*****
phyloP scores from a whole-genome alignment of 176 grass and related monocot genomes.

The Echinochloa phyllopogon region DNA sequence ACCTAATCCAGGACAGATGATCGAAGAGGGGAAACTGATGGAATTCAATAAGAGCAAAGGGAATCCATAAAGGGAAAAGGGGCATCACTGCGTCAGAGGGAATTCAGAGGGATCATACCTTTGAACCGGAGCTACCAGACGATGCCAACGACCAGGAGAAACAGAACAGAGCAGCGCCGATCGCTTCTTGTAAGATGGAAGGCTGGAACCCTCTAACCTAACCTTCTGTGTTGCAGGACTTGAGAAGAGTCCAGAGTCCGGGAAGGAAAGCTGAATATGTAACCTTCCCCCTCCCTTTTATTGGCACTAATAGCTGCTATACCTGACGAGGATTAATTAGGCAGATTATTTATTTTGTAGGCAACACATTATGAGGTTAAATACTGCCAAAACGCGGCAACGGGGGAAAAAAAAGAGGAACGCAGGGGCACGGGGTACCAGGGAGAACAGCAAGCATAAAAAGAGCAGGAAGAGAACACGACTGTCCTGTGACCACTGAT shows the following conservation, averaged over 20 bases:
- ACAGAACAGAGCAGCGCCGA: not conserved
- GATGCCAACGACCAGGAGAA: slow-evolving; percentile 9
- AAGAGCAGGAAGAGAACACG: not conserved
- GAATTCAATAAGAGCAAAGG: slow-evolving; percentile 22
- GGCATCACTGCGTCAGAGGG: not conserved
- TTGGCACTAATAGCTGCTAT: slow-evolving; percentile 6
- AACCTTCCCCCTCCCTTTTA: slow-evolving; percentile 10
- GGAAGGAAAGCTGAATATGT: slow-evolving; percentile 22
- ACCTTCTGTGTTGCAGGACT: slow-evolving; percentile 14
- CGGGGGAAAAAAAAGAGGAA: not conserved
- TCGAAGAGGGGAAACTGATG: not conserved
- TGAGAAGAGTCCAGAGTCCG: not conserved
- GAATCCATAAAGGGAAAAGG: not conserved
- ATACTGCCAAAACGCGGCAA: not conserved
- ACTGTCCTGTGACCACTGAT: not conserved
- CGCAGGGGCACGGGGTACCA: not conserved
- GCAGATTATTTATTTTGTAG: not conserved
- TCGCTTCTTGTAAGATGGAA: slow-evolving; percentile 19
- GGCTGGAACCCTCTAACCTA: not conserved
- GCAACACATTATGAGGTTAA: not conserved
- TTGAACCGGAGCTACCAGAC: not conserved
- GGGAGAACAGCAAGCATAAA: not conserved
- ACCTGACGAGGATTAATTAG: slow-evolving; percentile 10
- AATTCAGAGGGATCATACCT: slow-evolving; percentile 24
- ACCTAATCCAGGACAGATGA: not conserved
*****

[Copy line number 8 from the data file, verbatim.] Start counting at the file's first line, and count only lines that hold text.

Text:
- TTGGCACTAATAGCTGCTAT: slow-evolving; percentile 6